Your commercial lease is critically important to the survival of your new small business.
There are several provisions in your commercial lease that you need to review carefully before you sign it:
-- What are the non-monetary grounds for eviction?
Not paying your rent is a pretty standard reason for eviction. However, your landlord may want the right to evict you based on certain non-monetary grounds as well -- and this isn't unusual.
For example, if your lease requires a liability insurance policy, you may not be able to let that lapse without risking the termination of your lease. Another common clause is the requirement that you keep all common areas clean and neat. Your landlord may also require you to provide security for your business if it operates after a certain hour of the day.
-- Are you allowed to sublet your lease?
If you're locked into a lease that spans several years, you may want the right to sublet your space. This is particularly handy if you aren't able to keep your business afloat or something changes and you either can't operate the business any longer or don't want to do so.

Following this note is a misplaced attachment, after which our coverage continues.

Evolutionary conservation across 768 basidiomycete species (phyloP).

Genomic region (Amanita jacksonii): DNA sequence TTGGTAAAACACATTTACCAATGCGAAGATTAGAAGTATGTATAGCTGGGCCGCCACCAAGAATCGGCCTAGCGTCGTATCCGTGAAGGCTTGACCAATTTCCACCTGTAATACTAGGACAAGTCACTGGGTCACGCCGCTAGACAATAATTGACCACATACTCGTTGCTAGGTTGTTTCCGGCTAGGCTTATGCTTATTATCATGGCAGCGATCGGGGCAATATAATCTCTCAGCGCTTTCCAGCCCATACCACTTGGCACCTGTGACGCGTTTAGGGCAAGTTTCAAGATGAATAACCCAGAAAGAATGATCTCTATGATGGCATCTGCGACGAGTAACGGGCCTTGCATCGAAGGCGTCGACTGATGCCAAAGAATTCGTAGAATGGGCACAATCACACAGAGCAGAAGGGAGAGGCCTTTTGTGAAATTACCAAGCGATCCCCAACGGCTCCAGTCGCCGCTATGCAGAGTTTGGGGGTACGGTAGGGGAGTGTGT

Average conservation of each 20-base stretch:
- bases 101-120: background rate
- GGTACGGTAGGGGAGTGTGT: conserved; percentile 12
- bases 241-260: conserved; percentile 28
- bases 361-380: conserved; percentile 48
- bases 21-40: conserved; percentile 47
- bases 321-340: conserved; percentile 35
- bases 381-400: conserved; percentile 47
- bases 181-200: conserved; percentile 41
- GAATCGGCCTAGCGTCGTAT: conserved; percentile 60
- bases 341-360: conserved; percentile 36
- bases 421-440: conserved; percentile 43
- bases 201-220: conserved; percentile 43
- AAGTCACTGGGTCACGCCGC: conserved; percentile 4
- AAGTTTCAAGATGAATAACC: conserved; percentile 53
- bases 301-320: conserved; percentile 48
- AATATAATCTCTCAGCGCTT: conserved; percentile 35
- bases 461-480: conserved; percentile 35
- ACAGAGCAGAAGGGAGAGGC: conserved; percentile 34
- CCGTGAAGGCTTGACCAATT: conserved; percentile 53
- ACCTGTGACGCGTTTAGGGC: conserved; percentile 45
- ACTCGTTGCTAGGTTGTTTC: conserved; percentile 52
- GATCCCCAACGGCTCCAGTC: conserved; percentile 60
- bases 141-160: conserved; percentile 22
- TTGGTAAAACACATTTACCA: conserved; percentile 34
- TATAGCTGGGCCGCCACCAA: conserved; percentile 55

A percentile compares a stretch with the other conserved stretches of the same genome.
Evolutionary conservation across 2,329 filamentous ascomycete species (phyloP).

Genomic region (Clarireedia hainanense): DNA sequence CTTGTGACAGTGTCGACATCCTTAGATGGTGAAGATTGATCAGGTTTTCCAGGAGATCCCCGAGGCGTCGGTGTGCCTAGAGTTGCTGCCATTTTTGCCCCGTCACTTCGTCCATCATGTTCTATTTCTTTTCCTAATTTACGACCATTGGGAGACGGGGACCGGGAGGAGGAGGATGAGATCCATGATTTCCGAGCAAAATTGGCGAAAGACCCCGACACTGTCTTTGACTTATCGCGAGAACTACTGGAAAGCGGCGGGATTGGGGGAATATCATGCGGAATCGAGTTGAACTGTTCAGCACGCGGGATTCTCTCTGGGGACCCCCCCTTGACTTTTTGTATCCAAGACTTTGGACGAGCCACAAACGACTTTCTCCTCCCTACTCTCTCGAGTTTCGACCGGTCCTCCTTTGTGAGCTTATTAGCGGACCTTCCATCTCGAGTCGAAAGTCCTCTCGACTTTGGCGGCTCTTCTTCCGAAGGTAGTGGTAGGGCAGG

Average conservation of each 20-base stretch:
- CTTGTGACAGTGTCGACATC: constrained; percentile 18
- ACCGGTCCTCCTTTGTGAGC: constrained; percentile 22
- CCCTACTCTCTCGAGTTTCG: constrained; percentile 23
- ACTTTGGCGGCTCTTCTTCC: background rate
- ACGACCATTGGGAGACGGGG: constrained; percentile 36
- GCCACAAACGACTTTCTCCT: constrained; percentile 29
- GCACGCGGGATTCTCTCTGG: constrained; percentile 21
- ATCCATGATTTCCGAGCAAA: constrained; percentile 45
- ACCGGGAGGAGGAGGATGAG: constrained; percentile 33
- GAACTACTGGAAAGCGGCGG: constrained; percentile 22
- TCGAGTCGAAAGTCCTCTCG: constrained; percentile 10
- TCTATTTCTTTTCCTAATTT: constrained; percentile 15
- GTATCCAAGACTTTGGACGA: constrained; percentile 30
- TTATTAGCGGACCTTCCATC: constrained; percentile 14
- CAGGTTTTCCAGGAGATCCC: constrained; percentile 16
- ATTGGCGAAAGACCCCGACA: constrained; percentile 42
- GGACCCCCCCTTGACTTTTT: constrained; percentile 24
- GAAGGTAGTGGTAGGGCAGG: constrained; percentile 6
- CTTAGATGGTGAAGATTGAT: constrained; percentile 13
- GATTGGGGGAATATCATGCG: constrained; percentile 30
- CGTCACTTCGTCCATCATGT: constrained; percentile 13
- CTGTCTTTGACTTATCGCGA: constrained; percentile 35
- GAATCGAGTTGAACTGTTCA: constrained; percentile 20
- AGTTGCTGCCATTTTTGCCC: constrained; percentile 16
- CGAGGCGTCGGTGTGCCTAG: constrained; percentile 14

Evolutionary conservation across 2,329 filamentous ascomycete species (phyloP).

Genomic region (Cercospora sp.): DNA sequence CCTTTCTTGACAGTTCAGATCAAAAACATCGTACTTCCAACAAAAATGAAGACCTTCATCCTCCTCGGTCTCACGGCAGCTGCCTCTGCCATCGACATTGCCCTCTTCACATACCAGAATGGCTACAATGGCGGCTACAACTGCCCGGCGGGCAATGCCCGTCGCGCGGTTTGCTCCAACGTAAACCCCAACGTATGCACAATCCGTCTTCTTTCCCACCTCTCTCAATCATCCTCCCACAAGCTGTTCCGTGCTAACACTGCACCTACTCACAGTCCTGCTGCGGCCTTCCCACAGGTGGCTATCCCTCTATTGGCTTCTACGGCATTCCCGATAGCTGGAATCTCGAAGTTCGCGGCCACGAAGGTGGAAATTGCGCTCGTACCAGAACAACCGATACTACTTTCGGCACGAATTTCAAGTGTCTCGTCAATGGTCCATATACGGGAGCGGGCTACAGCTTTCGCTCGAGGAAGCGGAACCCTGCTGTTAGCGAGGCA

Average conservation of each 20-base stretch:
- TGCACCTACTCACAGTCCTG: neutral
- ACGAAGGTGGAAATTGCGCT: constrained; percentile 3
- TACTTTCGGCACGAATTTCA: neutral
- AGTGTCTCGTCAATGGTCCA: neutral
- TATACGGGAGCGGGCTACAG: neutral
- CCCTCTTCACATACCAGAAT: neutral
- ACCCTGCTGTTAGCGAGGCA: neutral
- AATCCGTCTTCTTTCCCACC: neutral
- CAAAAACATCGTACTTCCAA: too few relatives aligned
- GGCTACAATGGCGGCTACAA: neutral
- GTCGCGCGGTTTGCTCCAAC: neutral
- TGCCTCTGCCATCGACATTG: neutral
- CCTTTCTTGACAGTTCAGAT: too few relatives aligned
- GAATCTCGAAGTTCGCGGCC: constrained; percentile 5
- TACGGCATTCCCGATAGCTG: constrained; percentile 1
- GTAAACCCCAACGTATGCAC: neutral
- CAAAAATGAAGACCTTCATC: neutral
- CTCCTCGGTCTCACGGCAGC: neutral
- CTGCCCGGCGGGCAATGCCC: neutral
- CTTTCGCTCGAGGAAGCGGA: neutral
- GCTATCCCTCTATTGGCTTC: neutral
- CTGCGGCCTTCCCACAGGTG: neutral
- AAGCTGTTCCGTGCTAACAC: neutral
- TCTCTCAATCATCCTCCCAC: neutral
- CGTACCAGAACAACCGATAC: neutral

-- Do you have clauses that will guard your business against potential landlord problems?
Unless you have it expressly written into the lease, your landlord could rent to one of your direct competition -- which isn't something you ever need.
Similarly, if you rent one storefront in a strip mall, you don't want to be the only store open while the rest of the mall sits vacant. That can affect the way potential customers view the health of your business.
You should have the right to veto the rental to a competitor and compel your landlord to get the other spaces rented within a specific time frame -- or be allowed to pull out of your lease.
There are quite a few other important issues that need to be reviewed before you sign your lease. An attorney with experience in commercial real estate to review the terms of your lease before you sign -- it could be one of the best investments you make as you start your new enterprise.
Source: U.S. Small Business Administration, "Leasing Commercial Space," accessed April 11, 2017